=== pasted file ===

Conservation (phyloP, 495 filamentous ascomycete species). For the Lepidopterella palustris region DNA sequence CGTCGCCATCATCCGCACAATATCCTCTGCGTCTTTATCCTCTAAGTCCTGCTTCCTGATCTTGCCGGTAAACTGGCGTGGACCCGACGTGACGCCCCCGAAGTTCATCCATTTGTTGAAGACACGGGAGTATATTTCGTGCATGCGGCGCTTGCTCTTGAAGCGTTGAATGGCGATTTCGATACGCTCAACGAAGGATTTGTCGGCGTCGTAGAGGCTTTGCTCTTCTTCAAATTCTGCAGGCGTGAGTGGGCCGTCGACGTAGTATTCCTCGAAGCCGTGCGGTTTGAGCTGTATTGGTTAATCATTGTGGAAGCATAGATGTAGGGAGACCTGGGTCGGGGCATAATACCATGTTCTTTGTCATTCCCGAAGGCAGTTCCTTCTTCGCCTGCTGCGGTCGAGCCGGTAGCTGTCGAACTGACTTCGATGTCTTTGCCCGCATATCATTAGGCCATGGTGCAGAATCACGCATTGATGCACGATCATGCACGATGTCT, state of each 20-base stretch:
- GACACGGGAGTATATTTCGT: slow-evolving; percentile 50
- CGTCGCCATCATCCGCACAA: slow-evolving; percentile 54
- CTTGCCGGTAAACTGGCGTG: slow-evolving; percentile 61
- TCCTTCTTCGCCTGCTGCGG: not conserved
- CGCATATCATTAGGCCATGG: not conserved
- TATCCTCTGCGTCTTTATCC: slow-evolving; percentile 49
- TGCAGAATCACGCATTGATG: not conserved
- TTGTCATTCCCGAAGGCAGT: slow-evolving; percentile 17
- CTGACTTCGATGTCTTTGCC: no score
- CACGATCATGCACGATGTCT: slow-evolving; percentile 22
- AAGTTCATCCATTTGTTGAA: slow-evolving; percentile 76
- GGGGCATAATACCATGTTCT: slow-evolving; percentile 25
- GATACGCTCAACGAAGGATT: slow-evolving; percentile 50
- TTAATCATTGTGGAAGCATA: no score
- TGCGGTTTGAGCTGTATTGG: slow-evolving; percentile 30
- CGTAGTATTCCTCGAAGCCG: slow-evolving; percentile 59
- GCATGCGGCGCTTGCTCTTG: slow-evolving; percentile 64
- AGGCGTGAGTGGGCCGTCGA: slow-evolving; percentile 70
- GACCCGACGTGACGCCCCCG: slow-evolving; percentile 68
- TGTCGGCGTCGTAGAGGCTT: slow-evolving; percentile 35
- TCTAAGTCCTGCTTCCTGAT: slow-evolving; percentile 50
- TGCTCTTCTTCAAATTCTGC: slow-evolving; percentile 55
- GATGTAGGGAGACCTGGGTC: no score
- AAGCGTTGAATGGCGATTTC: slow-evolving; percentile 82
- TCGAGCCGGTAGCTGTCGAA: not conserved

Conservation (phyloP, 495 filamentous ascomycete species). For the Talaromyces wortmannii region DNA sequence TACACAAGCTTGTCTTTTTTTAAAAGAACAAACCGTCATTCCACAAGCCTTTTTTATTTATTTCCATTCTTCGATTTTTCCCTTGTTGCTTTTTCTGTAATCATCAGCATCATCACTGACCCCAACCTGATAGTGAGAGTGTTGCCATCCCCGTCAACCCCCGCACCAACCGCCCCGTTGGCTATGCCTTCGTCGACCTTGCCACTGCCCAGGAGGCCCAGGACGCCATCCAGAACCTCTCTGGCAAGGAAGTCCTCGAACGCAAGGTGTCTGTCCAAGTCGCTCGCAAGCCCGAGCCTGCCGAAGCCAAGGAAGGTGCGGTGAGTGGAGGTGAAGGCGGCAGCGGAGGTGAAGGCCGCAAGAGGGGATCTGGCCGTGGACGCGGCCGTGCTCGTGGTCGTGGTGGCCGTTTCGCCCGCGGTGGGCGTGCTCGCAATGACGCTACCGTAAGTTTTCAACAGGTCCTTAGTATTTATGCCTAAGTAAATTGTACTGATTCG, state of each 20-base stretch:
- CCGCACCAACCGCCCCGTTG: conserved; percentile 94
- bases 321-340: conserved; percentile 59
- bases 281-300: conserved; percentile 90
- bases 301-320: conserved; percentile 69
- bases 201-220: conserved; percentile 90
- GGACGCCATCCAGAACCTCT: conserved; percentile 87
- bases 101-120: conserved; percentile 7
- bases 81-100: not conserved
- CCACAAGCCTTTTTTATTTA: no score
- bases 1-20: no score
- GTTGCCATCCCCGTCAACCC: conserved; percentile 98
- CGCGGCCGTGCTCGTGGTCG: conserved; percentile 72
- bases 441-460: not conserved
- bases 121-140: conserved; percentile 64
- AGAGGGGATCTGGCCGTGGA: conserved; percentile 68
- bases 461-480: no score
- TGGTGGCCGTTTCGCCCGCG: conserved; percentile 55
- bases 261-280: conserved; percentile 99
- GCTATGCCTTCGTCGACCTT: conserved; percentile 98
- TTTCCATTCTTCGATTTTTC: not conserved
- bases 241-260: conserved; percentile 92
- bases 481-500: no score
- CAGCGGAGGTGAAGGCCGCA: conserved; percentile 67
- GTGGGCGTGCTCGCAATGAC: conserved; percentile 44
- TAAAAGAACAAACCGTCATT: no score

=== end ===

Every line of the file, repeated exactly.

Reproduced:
Conservation (phyloP, 495 filamentous ascomycete species). For the Lepidopterella palustris region DNA sequence CGTCGCCATCATCCGCACAATATCCTCTGCGTCTTTATCCTCTAAGTCCTGCTTCCTGATCTTGCCGGTAAACTGGCGTGGACCCGACGTGACGCCCCCGAAGTTCATCCATTTGTTGAAGACACGGGAGTATATTTCGTGCATGCGGCGCTTGCTCTTGAAGCGTTGAATGGCGATTTCGATACGCTCAACGAAGGATTTGTCGGCGTCGTAGAGGCTTTGCTCTTCTTCAAATTCTGCAGGCGTGAGTGGGCCGTCGACGTAGTATTCCTCGAAGCCGTGCGGTTTGAGCTGTATTGGTTAATCATTGTGGAAGCATAGATGTAGGGAGACCTGGGTCGGGGCATAATACCATGTTCTTTGTCATTCCCGAAGGCAGTTCCTTCTTCGCCTGCTGCGGTCGAGCCGGTAGCTGTCGAACTGACTTCGATGTCTTTGCCCGCATATCATTAGGCCATGGTGCAGAATCACGCATTGATGCACGATCATGCACGATGTCT, state of each 20-base stretch:
- GACACGGGAGTATATTTCGT: slow-evolving; percentile 50
- CGTCGCCATCATCCGCACAA: slow-evolving; percentile 54
- CTTGCCGGTAAACTGGCGTG: slow-evolving; percentile 61
- TCCTTCTTCGCCTGCTGCGG: not conserved
- CGCATATCATTAGGCCATGG: not conserved
- TATCCTCTGCGTCTTTATCC: slow-evolving; percentile 49
- TGCAGAATCACGCATTGATG: not conserved
- TTGTCATTCCCGAAGGCAGT: slow-evolving; percentile 17
- CTGACTTCGATGTCTTTGCC: no score
- CACGATCATGCACGATGTCT: slow-evolving; percentile 22
- AAGTTCATCCATTTGTTGAA: slow-evolving; percentile 76
- GGGGCATAATACCATGTTCT: slow-evolving; percentile 25
- GATACGCTCAACGAAGGATT: slow-evolving; percentile 50
- TTAATCATTGTGGAAGCATA: no score
- TGCGGTTTGAGCTGTATTGG: slow-evolving; percentile 30
- CGTAGTATTCCTCGAAGCCG: slow-evolving; percentile 59
- GCATGCGGCGCTTGCTCTTG: slow-evolving; percentile 64
- AGGCGTGAGTGGGCCGTCGA: slow-evolving; percentile 70
- GACCCGACGTGACGCCCCCG: slow-evolving; percentile 68
- TGTCGGCGTCGTAGAGGCTT: slow-evolving; percentile 35
- TCTAAGTCCTGCTTCCTGAT: slow-evolving; percentile 50
- TGCTCTTCTTCAAATTCTGC: slow-evolving; percentile 55
- GATGTAGGGAGACCTGGGTC: no score
- AAGCGTTGAATGGCGATTTC: slow-evolving; percentile 82
- TCGAGCCGGTAGCTGTCGAA: not conserved

Conservation (phyloP, 495 filamentous ascomycete species). For the Talaromyces wortmannii region DNA sequence TACACAAGCTTGTCTTTTTTTAAAAGAACAAACCGTCATTCCACAAGCCTTTTTTATTTATTTCCATTCTTCGATTTTTCCCTTGTTGCTTTTTCTGTAATCATCAGCATCATCACTGACCCCAACCTGATAGTGAGAGTGTTGCCATCCCCGTCAACCCCCGCACCAACCGCCCCGTTGGCTATGCCTTCGTCGACCTTGCCACTGCCCAGGAGGCCCAGGACGCCATCCAGAACCTCTCTGGCAAGGAAGTCCTCGAACGCAAGGTGTCTGTCCAAGTCGCTCGCAAGCCCGAGCCTGCCGAAGCCAAGGAAGGTGCGGTGAGTGGAGGTGAAGGCGGCAGCGGAGGTGAAGGCCGCAAGAGGGGATCTGGCCGTGGACGCGGCCGTGCTCGTGGTCGTGGTGGCCGTTTCGCCCGCGGTGGGCGTGCTCGCAATGACGCTACCGTAAGTTTTCAACAGGTCCTTAGTATTTATGCCTAAGTAAATTGTACTGATTCG, state of each 20-base stretch:
- CCGCACCAACCGCCCCGTTG: conserved; percentile 94
- bases 321-340: conserved; percentile 59
- bases 281-300: conserved; percentile 90
- bases 301-320: conserved; percentile 69
- bases 201-220: conserved; percentile 90
- GGACGCCATCCAGAACCTCT: conserved; percentile 87
- bases 101-120: conserved; percentile 7
- bases 81-100: not conserved
- CCACAAGCCTTTTTTATTTA: no score
- bases 1-20: no score
- GTTGCCATCCCCGTCAACCC: conserved; percentile 98
- CGCGGCCGTGCTCGTGGTCG: conserved; percentile 72
- bases 441-460: not conserved
- bases 121-140: conserved; percentile 64
- AGAGGGGATCTGGCCGTGGA: conserved; percentile 68
- bases 461-480: no score
- TGGTGGCCGTTTCGCCCGCG: conserved; percentile 55
- bases 261-280: conserved; percentile 99
- GCTATGCCTTCGTCGACCTT: conserved; percentile 98
- TTTCCATTCTTCGATTTTTC: not conserved
- bases 241-260: conserved; percentile 92
- bases 481-500: no score
- CAGCGGAGGTGAAGGCCGCA: conserved; percentile 67
- GTGGGCGTGCTCGCAATGAC: conserved; percentile 44
- TAAAAGAACAAACCGTCATT: no score